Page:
Last week, Brendon Cook (left) received the Sir Charles McGrath Award at the Australian Marketing Institute’s annual awards.
Cook, who founded Outdoor Network Australia now, known as oOh! Media, back in 1989 was being recognised for his outstanding contribution to the field of marketing through sound business practice and industry achievements.
Cook is currently a non-executive consultant at oOh!, as well as an advisor to or board member of six further companies around the world.
In a packed night, Cook’s award and speech stood out. B&T caught up with Cook after the event to find out his tips for marketing success and, with more than 40 years in the industry, what he expects to come next.
B&T: Why are events such as the AMI Awards important for the industry?
Cook: At the end of the day, the AMI should have the same standing as certified accountants, the chartered accountants guild, all the various other accounting professional groups or legal professional groups.
The AMI, in my view, is that standard and that’s what we should be creating for the industry. I applaud them for all the work they’re doing around the CPM programme. I think it’s critical that marketers are recognised as equivalent to finance people, lawyers, and other industries.
B&T: Why do you think marketers do not have that same standing?
C: It’s always a good question and a difficult one to answer. I think the great marketers are within organisations where they report to the CEO or have close contact with boards.
But I think there is a lack of understanding of the value of marketing, within the finance industry at times. I think CFOs understand it materially. Some don’t, but I think some marketers need to get out and learn sales, get out and learn finance, as well. I think the good marketers have those broad skills, and they know that what they’re doing is to get an outcome for a business, and the great marketers are conscious of return on investment (ROI). They’re conscious of how they get the real value, but they’re also conscious that there are metrics that are hard to explain, and they find a way to explain them to boards.
B&T: Are you optimistic about the future of the marketing industry?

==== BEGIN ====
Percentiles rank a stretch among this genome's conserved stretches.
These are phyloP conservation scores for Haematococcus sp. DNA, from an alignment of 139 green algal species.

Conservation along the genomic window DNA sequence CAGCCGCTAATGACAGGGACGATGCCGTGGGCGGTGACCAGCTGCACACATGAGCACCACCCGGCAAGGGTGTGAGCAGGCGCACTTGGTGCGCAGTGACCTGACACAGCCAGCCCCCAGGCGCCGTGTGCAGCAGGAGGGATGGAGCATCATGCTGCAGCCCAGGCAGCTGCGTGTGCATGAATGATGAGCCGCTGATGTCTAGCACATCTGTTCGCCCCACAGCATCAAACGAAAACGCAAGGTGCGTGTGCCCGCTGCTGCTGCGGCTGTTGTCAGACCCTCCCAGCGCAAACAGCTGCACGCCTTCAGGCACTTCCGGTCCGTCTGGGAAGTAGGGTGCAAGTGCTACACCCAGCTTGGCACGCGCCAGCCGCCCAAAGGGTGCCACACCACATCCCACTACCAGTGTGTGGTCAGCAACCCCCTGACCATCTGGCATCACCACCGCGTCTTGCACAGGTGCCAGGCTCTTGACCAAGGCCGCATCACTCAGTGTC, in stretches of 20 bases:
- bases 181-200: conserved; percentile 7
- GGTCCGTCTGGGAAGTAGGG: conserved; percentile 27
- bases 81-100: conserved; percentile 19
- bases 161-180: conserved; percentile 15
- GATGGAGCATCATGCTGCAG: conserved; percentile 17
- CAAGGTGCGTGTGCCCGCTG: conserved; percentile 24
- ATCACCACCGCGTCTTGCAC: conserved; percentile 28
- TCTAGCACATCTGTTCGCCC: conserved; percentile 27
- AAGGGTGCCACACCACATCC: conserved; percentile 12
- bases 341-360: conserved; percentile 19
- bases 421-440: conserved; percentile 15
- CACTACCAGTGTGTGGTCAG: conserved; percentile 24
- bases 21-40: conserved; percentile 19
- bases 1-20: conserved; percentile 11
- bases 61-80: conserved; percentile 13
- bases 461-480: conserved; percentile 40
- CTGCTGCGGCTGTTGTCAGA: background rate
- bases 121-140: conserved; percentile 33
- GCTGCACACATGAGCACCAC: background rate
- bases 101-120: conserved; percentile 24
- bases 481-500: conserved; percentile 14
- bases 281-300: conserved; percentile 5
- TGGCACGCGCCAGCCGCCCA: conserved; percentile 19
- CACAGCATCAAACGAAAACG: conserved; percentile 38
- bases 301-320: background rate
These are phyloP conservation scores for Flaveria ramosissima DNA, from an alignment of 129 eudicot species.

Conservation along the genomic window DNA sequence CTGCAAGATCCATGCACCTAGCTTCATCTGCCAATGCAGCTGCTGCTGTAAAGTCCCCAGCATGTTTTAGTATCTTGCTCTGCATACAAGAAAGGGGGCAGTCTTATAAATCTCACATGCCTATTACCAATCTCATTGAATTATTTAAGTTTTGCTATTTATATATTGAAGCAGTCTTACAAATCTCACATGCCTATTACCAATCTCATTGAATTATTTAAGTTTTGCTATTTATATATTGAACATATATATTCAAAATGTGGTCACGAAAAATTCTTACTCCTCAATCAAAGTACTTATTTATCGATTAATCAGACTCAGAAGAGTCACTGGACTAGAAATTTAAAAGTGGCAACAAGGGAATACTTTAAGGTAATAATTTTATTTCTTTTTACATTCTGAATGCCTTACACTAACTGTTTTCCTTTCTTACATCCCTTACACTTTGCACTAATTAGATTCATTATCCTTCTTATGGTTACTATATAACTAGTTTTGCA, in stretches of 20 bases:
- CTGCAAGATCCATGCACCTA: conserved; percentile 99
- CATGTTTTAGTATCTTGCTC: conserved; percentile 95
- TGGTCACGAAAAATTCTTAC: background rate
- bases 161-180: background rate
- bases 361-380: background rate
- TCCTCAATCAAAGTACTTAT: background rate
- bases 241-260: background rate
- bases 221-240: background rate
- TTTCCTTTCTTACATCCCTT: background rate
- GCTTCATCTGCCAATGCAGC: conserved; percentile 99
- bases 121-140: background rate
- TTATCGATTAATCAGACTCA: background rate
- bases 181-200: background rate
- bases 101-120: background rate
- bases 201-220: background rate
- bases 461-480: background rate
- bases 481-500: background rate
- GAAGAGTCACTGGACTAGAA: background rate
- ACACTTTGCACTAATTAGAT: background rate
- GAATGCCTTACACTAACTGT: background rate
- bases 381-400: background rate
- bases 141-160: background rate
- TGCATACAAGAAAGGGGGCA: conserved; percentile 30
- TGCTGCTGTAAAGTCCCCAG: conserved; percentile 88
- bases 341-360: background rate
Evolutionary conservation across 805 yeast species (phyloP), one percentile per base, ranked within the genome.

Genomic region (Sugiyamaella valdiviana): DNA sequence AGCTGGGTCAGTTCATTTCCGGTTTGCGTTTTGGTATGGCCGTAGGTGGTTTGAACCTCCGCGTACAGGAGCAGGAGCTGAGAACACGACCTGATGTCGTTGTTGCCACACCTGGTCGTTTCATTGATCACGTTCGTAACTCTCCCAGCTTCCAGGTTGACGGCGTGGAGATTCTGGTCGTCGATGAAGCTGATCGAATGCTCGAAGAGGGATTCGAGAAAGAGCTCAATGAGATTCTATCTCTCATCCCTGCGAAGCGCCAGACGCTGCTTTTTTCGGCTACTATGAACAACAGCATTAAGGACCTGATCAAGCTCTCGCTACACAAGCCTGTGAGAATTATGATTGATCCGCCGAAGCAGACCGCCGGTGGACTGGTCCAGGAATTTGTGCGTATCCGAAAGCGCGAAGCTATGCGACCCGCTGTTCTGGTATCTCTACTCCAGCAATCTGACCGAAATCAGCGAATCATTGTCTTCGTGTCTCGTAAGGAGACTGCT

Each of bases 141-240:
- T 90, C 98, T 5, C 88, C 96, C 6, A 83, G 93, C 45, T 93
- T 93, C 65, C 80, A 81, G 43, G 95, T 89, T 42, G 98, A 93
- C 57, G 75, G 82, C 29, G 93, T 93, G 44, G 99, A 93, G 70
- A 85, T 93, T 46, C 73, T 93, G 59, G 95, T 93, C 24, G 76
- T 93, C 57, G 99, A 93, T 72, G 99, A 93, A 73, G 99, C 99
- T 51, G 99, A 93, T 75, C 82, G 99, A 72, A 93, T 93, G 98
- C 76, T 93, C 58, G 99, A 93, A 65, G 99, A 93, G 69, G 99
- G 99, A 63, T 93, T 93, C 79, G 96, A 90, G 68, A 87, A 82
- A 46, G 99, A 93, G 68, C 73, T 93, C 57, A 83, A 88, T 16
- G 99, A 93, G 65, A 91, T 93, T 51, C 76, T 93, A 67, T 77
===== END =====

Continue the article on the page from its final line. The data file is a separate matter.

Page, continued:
C: In a world that is providing so many opportunities for disruption of your business, marketing is critical.
The marketer has to be the person or the teams that work out how to keep reinventing your business, keep reinventing your positioning, so that you can stay ahead of the competition and those that are coming from left-field, that could enter your territories.
Marketers should become adept at trying to see what will disrupt their own business because if you don’t know where you’re going to get disrupted, or could get disrupted, you don’t know how to protect yourself from it.
B&T: What did mean to you to win the Sir Charles McGrath award?
C: To say I was shocked would probably be an understatement, to be fair.
It’s not the sort of award that people nominate for. So, straightaway, that elevates it in my point of view. The criteria is the board searching for and understanding people in the industry and, what I’m sure, is a fairly healthy field. It was quite humbling. For me personally, I think it’s a recognition of the out-of-home industry here in Australia and New Zealand, but also globally.
It’s the first media that ever existed and really, in the last 20 years, it’s reinvented itself and it’s been a pleasure to have had a big role in helping that. In reality, any major marketing campaign that drives the highest ROIs has got out-of-home as part of it.
I’m fortunate enough to be involved with a global cross media company based out of the Netherlands called BeatGrid, and I’m on the Global Advisory Board. I’m getting to see, as that work keeps maturing, the results of campaigns, and what you see is the changes in people’s behaviours and patterns.